I'm trying to reduce my server load by providing 304 Not Modified responses for content where appropriate. CloudFlare is my middle man, so they should be sending If-Modified-Since headers whenever a cached page has expired, right?

I'm receiving these responses, client-side:

  • CF-Cache-Status: MISS on first page load
  • CF-Cache-Status: Hit on page reloads for 20 seconds
  • CF-Cache-Status: EXPIRED on page reload after 20 seconds

The expired request is forwarded to my server, but doesn't include an If-Modified-Since header. How can I get this to work?

$now = time();
header( "ETag: W/\"$now\"" );
header( 'Expires: '.gmdate('D, d M Y H:i:s \G\M\T', $now + 20) );

header( 'Last-Modified: '.time() );
header( 'Cache-Control: public, max-age=20' );


3 Answers 3


From my understanding and experience it seems to me perhaps you've misunderstood how CDN caching works:

  • From the example you've given, the CDN would not ask your web-server when the file was last modified because you've already told it that the file has expired and will therefore need to be re-fetched anyway.

  • Web browsers will only send an If-Modified-Since header if the page/resource has been previously cached by the web-browser and came with a Last-Modified header when first requested.

  • If you send an E-Tag header as in your example then the handling of this is not consistent across browsers and you may end up with an If-None-Match header in the subsequent request from the browser instead of an If-Modified-Since.

CDN's however do not typically behave the same as web-browsers, in some ways more similar to proxy servers or web accelerators:

  • If a CDN-cached page has expired, when next requested by a web-browser, the CDN will simply fetch a fresh copy from the web-server, update the CDN-cached copy and forward the resource back to the web-browser in the HTTP response. There would normally be no requirement for If-Modified-Since headers reaching your web-server at all, though my testing has revealed that CloudFlare do still issue this header.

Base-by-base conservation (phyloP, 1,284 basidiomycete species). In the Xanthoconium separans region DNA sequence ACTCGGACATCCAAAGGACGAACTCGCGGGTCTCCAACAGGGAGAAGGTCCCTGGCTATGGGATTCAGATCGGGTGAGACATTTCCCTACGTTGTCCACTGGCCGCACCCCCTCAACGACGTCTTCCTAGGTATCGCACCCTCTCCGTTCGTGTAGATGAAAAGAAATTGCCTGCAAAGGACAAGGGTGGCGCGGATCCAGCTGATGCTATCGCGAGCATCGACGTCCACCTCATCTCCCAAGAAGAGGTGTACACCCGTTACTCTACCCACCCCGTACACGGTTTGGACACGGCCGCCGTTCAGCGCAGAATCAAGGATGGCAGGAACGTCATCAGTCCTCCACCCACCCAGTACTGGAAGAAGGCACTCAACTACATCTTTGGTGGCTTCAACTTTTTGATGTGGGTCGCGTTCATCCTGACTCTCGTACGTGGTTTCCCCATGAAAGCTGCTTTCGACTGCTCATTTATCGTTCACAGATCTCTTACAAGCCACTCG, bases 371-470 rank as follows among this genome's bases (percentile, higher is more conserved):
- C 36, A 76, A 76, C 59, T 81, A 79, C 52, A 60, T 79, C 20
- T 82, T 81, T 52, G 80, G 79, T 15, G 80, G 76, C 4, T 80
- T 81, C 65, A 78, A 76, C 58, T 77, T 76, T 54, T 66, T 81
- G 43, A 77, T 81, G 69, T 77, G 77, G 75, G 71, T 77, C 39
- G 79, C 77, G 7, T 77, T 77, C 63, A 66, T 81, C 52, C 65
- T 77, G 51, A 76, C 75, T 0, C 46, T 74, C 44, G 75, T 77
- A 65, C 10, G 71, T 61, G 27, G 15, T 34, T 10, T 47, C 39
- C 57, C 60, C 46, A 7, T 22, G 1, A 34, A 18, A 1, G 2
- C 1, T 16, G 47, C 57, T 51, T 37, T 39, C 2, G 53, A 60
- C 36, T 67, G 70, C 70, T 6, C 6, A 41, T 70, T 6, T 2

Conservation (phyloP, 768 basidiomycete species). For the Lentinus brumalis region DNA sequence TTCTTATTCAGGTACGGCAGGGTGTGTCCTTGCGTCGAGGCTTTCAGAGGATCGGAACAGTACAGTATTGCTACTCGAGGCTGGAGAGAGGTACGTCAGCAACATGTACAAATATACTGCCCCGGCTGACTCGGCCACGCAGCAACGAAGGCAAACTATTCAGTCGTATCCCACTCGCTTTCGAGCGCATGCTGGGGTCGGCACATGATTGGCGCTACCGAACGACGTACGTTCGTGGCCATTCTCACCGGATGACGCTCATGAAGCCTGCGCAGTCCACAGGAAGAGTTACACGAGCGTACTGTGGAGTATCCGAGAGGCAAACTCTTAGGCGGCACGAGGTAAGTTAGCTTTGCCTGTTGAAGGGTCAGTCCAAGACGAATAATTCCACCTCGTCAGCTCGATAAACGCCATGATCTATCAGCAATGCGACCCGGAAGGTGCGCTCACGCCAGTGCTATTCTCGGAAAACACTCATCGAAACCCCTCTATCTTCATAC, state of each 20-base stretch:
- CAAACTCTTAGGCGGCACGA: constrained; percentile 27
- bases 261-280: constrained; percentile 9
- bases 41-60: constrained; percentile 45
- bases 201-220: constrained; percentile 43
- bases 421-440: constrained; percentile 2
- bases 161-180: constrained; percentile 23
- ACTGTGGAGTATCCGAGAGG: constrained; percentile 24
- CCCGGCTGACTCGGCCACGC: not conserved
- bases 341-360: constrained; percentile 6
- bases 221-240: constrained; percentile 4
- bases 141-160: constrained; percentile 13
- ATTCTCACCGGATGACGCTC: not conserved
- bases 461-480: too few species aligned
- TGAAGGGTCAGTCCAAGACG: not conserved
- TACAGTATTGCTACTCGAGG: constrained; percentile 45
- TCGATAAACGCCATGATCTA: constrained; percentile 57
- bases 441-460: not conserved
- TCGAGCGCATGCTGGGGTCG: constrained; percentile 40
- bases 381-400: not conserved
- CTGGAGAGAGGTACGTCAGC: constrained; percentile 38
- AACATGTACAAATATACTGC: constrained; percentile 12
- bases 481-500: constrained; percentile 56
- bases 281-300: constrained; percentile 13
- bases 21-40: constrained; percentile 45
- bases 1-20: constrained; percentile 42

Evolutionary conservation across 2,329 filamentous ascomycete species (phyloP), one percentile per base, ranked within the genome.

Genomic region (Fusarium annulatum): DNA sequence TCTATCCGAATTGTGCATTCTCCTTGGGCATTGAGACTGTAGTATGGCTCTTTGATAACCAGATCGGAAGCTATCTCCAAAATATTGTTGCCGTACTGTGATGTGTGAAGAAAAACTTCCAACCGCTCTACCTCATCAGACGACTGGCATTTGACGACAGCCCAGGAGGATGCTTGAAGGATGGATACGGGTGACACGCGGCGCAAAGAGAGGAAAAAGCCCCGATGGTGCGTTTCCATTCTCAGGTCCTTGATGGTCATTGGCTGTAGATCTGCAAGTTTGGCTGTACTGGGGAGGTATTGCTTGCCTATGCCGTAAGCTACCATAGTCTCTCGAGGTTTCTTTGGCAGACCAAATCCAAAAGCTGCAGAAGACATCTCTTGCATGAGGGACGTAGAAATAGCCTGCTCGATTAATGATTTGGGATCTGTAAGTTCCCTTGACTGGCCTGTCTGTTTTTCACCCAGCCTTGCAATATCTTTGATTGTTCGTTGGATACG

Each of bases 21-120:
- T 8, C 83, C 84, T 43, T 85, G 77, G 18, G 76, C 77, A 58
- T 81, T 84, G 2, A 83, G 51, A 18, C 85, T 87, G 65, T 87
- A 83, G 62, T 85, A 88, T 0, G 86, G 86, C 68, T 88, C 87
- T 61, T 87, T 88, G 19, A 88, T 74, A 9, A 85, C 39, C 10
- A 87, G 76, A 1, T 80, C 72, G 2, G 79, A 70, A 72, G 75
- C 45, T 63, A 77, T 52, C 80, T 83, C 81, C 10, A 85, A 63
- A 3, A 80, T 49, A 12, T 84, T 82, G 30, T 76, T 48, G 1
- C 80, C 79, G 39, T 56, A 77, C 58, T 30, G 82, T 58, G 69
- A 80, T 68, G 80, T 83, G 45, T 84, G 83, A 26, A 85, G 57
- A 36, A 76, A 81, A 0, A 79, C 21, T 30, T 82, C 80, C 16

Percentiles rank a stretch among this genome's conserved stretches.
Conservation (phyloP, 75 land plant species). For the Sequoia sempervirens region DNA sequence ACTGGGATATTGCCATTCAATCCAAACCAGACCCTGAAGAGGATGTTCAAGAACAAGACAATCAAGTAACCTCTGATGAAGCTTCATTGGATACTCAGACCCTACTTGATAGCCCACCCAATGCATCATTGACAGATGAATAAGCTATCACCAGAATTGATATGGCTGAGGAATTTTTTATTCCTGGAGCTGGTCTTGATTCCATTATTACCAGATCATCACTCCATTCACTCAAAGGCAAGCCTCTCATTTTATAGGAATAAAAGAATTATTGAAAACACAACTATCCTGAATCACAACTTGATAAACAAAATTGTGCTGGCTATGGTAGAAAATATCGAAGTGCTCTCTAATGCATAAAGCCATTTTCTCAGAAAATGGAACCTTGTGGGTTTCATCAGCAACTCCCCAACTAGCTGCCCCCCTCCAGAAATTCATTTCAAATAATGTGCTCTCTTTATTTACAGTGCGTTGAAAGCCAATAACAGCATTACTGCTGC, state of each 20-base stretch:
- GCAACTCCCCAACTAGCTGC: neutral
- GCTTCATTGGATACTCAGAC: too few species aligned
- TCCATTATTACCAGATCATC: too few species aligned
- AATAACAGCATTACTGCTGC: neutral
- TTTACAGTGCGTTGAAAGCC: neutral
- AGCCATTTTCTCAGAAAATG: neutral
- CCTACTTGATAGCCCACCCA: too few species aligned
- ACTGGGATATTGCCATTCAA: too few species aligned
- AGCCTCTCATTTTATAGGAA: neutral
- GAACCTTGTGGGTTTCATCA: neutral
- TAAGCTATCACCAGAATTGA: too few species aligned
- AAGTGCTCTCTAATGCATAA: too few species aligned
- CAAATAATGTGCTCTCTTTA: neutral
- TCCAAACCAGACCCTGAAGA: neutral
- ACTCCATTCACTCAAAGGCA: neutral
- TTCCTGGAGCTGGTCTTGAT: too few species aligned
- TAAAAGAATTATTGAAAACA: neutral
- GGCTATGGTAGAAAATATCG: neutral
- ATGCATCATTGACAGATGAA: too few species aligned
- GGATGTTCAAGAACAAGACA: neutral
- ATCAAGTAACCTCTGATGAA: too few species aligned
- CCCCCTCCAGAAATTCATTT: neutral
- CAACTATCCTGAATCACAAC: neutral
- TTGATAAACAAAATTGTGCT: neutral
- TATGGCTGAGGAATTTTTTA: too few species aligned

• To reduce your server load, enable the CDN to provide a level of caching beyond that already done by the web browsers, by using the s-maxage directive. Similar to the max-age directive on your Cache-Control header, however this one will be observed by CDN's (and similar services) in precedence over any other headers, while the max-age will be observed by the web-browser clients.

    header( 'Cache-Control: public, max-age=20, s-maxage=60' );

    If you use this header, the first request from a web-browser will be a CDN MISS but be cached then at both the web-browser and CDN. After the first 20 seconds, the web-browser cached copy will expire. If the page is then reloaded, the CDN will HIT for a further 40 seconds returning a copy from CDN-cache to the web-browser in the HTTP response. Sixty seconds after the first request the CDN-cache has expired and a subsequent request will be a CDN EXPIRED but otherwise be treated the same as a CDN MISS taking a fresh copy from your web-server, and so the loop sequence would continue.

    A more production-ready header, for web-browser caching of 1 hour, and CDN caching of 6 hours might look like:

    header( 'Cache-Control: public, max-age=3600, s-maxage=21600' );

    If you ever needed to publish an update faster than the 6 hour CDN expiry you can always tell the CDN to take a fresh cache from their web-based control panel. With this header each resource would only be fetched from your web-server 4 times a day while the CDN handles all the bulk of the web traffic.

Edited on 11-Nov-2014 @ 12:45pm UTC-0:

On a side note that might also have an impact, there are issues with your PHP code that may be impacting on its correct operation - your ETag and Expires header lines of code when I test them produce the following headers: